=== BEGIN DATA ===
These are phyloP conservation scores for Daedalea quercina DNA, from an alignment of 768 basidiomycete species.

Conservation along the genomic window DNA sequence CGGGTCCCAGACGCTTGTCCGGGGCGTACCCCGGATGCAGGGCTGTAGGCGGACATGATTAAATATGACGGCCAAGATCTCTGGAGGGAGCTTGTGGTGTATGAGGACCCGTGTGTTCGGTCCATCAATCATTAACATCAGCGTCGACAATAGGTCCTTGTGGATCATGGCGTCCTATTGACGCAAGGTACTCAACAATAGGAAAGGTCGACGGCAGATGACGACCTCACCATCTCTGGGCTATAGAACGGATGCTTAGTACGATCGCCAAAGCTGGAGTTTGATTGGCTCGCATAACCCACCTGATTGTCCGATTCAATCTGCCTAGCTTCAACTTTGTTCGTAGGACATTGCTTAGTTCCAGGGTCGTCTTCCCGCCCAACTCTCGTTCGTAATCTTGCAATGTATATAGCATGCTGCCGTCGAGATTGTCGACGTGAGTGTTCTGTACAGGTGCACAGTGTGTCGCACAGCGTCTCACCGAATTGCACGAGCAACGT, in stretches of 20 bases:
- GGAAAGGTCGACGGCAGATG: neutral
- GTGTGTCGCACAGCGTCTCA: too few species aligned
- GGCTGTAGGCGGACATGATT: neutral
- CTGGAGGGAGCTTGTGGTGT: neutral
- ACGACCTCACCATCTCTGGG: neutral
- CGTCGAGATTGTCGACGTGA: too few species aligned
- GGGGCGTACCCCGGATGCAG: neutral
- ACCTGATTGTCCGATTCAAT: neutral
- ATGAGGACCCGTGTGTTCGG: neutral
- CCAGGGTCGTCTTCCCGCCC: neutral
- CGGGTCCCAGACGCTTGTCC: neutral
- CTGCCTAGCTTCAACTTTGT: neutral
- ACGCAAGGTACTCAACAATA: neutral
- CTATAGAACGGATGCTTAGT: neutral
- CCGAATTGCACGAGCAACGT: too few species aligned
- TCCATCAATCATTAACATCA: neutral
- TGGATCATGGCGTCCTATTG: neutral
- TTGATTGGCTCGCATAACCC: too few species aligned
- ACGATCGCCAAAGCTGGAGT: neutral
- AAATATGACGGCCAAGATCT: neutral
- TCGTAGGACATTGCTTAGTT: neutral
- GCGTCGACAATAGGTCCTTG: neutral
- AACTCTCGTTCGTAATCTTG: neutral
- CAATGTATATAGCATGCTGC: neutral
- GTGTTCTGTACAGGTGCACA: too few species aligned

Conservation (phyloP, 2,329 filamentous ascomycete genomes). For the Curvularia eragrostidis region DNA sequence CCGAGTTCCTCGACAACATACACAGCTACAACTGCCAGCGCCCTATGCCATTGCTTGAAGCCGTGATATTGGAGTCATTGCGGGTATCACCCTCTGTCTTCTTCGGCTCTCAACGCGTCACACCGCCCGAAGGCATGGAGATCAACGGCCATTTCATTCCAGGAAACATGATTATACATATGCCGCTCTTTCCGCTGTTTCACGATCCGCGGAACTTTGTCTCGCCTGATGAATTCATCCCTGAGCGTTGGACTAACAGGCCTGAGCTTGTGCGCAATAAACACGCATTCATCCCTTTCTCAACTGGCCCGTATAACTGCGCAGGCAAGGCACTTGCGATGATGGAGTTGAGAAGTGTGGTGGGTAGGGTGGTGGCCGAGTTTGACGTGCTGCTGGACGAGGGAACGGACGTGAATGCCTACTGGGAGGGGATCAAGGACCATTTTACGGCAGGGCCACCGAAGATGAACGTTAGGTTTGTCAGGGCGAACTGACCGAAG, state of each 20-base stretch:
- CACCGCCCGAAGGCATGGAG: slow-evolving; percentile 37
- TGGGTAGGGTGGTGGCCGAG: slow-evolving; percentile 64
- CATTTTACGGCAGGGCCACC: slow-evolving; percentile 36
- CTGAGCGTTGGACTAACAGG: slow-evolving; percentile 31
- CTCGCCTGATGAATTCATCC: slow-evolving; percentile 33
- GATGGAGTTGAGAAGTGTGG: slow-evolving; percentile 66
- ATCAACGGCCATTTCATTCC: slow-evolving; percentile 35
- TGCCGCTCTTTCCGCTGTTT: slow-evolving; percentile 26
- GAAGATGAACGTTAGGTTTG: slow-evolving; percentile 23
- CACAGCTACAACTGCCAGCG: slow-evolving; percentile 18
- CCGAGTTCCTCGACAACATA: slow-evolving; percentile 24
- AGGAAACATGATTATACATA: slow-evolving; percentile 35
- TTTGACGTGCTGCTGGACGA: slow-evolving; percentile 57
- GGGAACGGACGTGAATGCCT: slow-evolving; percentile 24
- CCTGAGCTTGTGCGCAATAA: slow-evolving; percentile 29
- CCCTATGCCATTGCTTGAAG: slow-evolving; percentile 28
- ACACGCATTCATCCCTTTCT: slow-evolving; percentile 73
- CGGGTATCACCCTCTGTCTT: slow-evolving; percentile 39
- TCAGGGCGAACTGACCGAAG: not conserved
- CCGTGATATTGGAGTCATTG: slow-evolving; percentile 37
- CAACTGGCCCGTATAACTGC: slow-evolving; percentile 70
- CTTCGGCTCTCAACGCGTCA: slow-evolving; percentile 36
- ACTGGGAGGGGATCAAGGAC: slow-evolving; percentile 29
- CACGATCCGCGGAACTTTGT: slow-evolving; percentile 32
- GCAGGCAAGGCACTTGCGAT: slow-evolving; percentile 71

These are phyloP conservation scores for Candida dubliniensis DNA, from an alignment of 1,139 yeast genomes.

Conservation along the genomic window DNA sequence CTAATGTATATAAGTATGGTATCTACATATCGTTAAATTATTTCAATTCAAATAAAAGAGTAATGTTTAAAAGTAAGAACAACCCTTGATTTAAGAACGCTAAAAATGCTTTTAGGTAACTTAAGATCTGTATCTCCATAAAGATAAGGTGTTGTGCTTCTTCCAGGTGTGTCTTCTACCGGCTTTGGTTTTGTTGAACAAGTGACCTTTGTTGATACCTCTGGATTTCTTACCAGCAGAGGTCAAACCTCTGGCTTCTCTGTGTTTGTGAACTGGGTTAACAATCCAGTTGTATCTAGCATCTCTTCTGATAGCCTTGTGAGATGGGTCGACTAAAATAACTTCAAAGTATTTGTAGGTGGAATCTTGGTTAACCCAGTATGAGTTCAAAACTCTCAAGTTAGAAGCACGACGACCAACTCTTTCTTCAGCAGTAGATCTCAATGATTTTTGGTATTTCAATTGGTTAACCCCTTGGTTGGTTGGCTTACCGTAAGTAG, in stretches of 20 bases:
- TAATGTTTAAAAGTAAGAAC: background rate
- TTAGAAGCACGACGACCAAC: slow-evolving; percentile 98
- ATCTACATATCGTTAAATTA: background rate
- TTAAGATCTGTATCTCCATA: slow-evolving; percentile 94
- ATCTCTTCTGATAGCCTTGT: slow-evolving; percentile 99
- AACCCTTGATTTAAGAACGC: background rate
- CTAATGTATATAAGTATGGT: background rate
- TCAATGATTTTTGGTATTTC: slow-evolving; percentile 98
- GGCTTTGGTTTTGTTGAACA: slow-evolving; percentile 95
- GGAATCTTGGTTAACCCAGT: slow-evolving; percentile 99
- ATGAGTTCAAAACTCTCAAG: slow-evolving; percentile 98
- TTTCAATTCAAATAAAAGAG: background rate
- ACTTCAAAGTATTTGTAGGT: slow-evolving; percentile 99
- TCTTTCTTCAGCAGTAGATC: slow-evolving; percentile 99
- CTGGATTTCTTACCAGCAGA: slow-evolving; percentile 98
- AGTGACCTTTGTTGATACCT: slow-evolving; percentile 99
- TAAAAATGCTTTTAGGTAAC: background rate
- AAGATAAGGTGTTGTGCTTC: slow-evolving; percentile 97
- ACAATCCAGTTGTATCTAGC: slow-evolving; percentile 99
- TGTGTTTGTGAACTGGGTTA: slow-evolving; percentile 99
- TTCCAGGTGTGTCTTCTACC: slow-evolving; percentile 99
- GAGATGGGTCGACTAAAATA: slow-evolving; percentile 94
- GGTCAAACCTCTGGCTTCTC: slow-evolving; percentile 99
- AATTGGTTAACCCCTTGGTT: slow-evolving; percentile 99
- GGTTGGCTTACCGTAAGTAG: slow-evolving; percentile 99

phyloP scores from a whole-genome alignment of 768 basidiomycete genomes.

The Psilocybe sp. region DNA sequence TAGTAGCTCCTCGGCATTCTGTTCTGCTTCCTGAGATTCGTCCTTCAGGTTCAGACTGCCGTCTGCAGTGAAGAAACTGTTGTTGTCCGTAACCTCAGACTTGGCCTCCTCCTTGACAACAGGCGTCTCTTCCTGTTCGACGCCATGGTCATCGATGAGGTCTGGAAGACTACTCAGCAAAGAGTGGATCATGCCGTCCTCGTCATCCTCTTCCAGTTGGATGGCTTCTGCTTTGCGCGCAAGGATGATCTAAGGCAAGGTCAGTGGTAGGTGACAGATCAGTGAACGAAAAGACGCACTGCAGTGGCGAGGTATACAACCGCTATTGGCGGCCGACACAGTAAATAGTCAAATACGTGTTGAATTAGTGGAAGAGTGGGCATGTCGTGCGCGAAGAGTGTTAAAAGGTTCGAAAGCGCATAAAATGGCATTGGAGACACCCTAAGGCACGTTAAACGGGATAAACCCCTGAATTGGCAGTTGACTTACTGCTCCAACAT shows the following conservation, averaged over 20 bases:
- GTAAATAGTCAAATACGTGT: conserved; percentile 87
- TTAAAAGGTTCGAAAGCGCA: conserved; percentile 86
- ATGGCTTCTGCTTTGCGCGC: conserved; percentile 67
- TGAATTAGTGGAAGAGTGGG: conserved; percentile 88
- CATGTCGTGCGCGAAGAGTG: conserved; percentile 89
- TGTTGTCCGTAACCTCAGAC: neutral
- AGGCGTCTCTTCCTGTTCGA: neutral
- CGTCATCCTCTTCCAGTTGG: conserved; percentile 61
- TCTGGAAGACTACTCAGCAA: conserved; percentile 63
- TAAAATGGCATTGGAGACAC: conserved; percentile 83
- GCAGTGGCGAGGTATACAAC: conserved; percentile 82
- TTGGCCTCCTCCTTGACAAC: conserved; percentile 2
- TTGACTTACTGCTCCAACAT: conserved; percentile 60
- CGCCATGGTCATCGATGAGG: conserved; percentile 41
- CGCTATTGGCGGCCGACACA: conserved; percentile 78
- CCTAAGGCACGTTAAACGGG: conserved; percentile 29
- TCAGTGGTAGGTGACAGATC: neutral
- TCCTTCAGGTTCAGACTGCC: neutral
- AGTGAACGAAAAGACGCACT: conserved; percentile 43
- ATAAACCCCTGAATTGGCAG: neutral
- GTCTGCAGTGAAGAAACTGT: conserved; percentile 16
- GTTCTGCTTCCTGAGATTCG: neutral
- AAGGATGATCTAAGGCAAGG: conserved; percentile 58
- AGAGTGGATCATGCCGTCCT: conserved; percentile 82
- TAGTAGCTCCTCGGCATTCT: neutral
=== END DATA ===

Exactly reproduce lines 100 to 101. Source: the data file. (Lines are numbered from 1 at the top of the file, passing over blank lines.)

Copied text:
- TCCTTCAGGTTCAGACTGCC: neutral
- AGTGAACGAAAAGACGCACT: conserved; percentile 43